CEO of WTTC criticises government for not appreciating travel and tourism contribution

Published on : Thursday, September 11, 2014

wttcLack of recognition of the economic role of Travel & Tourism continues to hinder the sector’s growth potential and governments need to wake up and take action.




That is one of the messages from the CEO & President of the World Travel & Tourism Council (WTTC) at the opening ceremony of WTTC’s 2014 Americas Summit in Peru.


In his opening speech at the regional Summit, being held in Lima (10-11 September), David Scowsill says bad decisions will continue to be made on visas, taxation and infrastructure development, unless government departments start recognising the importance of the sector and coordinate on policies.



Mr Scowsill says the case for giving Travel & Tourism more attention is unquestionable; “The financial contribution of our sector to the wellbeing of the global economy is both formidable and unarguable. The growth of our industry outstrips the growth of global GDP year after year. Yet governments continue to ignore this”.



Travel & Tourism in the Americas:


contributes US$2.1 trillion to GDP, supporting over 40 million jobs.

accounts for 6.8 per cent of exports and 4.9 percent of investment and is worth US$238 billion

is forecast to grow by 3.7 per cent per year over the next decade, creating 11 million new jobs.

directly employs three times more people than manufacturing, three times more people than the communications sector and higher education and 30% more than financial services.

Mr Scowsill says that the outlook for the Americas is seen clearly by many of today’s global business leaders to have enormous potential; “The region embraces the world’s largest Travel & Tourism economy, namely the USA. It gives us the most tourism dependent market of the Caribbean. It contains some of the world’s most exciting growth opportunities here in Latin America”.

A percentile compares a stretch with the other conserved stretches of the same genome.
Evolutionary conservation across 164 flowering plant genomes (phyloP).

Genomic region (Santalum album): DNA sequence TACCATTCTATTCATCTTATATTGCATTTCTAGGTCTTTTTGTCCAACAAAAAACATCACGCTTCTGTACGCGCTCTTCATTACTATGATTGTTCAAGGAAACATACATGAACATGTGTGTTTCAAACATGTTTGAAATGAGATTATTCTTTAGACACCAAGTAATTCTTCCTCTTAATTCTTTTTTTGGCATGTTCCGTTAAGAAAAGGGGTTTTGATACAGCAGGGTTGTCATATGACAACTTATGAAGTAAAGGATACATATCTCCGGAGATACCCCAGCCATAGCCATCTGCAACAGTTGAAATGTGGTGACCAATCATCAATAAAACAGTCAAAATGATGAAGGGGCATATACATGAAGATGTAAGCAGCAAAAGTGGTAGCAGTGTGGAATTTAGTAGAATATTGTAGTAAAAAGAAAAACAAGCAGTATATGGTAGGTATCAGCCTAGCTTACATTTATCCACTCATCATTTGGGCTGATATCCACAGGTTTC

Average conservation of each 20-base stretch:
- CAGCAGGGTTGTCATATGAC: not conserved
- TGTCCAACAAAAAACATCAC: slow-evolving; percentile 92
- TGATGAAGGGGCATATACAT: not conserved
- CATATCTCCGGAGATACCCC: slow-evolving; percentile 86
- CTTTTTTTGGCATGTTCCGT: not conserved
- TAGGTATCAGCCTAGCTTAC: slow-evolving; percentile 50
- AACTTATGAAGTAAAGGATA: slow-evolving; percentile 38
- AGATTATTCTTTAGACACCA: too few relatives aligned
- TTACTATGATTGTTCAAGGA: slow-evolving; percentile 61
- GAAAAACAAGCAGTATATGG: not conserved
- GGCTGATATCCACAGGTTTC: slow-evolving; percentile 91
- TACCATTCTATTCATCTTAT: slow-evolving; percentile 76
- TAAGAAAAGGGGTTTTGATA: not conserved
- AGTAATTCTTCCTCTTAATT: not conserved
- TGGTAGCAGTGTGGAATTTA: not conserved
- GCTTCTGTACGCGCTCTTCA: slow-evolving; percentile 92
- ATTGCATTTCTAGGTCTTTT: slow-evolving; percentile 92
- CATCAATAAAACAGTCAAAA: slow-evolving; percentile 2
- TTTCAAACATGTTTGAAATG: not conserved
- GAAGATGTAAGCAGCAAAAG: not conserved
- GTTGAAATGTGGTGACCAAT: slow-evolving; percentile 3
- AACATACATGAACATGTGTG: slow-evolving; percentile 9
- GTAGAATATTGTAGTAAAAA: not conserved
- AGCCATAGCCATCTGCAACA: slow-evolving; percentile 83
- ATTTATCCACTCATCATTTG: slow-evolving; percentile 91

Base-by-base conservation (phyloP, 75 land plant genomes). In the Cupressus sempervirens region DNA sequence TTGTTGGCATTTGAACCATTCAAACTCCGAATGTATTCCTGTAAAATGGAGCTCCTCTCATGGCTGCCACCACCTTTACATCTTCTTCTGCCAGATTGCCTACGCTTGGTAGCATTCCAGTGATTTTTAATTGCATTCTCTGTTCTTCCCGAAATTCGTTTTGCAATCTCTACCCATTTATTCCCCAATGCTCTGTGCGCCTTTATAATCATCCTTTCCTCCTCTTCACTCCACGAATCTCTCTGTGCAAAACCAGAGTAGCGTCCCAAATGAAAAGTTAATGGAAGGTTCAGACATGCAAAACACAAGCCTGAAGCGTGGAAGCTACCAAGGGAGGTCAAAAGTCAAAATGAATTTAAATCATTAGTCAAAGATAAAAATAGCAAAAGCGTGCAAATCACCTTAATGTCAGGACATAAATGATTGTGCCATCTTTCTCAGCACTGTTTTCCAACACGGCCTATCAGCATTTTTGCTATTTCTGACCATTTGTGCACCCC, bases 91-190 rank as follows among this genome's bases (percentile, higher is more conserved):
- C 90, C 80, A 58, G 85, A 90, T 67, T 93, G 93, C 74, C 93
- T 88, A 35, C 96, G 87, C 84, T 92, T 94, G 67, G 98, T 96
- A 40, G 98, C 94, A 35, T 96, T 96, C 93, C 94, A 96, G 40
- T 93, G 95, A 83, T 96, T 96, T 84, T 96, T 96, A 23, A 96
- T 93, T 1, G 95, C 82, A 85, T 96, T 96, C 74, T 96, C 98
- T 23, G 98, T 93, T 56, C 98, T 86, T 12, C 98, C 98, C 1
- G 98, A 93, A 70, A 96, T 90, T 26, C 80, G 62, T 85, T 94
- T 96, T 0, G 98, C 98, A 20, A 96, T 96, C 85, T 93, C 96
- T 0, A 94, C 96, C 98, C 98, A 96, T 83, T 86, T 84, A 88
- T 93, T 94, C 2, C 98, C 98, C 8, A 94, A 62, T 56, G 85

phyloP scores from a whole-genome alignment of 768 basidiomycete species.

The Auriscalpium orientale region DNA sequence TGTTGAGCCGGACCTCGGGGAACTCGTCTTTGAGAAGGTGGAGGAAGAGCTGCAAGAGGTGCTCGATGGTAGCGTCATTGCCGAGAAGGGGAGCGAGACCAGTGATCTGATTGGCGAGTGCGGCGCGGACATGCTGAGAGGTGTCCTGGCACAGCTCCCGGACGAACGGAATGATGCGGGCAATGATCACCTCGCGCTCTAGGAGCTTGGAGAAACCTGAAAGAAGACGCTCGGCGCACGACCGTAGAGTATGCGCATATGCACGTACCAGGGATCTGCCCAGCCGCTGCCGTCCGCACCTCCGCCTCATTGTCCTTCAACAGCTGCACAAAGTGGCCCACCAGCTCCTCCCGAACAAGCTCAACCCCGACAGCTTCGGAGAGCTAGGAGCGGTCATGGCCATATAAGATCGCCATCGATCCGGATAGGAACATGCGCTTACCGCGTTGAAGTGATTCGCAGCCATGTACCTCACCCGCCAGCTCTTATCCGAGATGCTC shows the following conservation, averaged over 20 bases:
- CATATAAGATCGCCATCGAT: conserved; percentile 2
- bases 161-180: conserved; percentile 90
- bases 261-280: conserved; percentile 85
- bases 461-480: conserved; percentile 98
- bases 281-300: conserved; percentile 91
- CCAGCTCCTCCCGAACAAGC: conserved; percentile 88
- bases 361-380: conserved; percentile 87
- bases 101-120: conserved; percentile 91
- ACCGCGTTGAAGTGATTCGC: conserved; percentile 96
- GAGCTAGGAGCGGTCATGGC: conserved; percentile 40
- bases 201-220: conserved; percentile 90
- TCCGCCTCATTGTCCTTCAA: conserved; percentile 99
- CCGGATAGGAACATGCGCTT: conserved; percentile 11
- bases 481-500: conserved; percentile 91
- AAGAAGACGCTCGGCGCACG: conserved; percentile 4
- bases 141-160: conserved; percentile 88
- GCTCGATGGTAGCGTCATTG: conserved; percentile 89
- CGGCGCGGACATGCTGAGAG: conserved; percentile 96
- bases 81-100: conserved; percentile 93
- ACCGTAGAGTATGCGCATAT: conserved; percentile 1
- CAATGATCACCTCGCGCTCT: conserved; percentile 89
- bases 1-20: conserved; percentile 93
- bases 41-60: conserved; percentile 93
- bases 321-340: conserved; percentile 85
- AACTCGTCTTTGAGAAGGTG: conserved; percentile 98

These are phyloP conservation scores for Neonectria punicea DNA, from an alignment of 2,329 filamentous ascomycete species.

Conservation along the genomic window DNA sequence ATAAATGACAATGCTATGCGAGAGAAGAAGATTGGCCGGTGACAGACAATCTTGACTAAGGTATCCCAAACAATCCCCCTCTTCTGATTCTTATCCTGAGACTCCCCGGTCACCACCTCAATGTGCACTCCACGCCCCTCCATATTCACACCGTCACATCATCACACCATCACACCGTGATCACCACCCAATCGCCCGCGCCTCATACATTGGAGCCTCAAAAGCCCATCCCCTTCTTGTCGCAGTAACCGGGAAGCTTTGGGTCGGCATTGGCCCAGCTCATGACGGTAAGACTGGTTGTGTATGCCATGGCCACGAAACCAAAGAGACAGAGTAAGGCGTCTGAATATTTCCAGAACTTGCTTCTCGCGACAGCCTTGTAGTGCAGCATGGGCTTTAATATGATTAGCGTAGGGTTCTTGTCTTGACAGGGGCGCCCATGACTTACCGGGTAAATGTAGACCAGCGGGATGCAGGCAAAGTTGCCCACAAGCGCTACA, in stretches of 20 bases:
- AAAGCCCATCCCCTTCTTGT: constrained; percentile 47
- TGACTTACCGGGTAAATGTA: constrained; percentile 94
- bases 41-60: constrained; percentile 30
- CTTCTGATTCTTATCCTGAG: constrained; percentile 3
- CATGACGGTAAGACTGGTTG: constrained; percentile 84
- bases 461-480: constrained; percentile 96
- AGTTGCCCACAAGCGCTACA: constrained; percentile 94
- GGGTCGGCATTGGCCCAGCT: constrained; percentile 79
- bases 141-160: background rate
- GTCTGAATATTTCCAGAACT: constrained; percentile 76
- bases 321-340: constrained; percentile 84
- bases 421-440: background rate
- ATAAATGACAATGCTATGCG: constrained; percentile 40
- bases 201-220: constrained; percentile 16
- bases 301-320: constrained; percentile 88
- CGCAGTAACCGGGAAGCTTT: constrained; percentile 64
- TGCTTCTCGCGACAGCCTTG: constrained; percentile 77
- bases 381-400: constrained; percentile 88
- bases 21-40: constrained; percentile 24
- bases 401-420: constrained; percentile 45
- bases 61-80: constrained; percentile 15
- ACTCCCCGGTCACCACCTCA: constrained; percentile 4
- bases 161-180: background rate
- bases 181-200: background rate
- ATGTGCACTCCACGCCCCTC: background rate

The first Americas Regional Summit took place in Riviera Maya in Mexico in 2012. The joint declaration from the private and public sectors was taken by President Calderon of Mexico to the G20 meeting in Los Cabos, where he called upon the leaders to focus on the issue of visas and travel facilitation. He personally wrote to all of the heads of state to seek their support for the industry.




Mr Scowsill says that President Humala was one of the first Latin American leaders to receive the Open Letter from UNWTO and WTTC, joining the Global Leaders for Tourism Campaign; “At that occasion in 2012, he spoke passionately about the impact of tourism on the village of Cora Cora in Ayacucho, where he used to vacation as a young boy. He spoke of his desire to support this industry as a key pillar for Peru’s future economic development. 63 heads of state have joined this campaign over the past 3 years, including in June this year President Michelle Bachelet of Chile”.




However, he says the Travel & Tourism sector cannot find solutions on its own; “Whether partnership is between government and business; investors and beneficiaries; industry and environment; or technology and service providers; I firmly believe that partnership is key to everything we need to achieve”.



More than 300 Travel & Tourism leaders and government ministers, top executives from the public and private sectors, NGOs, opinion-formers from academia and the media have come together in Lima. Over the course of a day and a half, through a series of keynotes, panel sessions and interviews, they will discuss the most pressing questions facing Travel & Tourism in the Americas and to identify what needs to be done to ensure the long term sustainable future of the sector.



The Summit is called ‘Facing challenges, Finding Opportunities’. The sessions include ‘Governments and business: partnership and progress’; Financing for the future: strategies for investment’; ‘Appreciating the asset: the value of cultural heritage’ and ‘Sustainability: Leading by Example’.

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